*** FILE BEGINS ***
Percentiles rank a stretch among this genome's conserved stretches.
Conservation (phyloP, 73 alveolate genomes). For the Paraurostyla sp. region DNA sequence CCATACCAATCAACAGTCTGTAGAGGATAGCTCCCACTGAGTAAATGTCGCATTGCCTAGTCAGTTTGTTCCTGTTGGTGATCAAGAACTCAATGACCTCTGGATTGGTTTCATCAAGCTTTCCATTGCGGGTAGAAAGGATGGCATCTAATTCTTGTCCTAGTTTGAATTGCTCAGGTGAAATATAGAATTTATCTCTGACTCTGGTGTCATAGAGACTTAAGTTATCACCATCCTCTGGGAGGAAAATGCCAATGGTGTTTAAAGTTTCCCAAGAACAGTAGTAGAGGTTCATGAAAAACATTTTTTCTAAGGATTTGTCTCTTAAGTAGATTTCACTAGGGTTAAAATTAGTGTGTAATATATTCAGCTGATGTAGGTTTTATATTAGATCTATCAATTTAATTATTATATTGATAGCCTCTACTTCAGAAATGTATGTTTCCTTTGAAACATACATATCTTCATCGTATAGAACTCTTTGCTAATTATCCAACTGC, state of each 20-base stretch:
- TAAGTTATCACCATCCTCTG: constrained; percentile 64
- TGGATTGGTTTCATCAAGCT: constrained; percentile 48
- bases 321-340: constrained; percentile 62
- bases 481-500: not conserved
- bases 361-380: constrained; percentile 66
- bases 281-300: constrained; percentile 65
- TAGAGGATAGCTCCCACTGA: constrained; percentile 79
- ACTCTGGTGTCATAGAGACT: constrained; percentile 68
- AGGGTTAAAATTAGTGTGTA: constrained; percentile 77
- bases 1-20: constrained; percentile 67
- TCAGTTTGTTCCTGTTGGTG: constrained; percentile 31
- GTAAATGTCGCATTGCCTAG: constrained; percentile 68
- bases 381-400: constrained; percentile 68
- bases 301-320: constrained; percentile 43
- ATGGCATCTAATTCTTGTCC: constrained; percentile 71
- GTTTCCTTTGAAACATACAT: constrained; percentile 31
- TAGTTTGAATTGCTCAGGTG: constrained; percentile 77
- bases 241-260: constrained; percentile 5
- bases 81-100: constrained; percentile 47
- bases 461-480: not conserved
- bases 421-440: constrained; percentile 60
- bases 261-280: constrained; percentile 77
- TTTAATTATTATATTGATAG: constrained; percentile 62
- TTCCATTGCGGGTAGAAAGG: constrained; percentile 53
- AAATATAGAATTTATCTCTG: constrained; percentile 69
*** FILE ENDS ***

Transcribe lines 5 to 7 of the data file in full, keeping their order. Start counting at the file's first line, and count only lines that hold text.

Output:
- bases 321-340: constrained; percentile 62
- bases 481-500: not conserved
- bases 361-380: constrained; percentile 66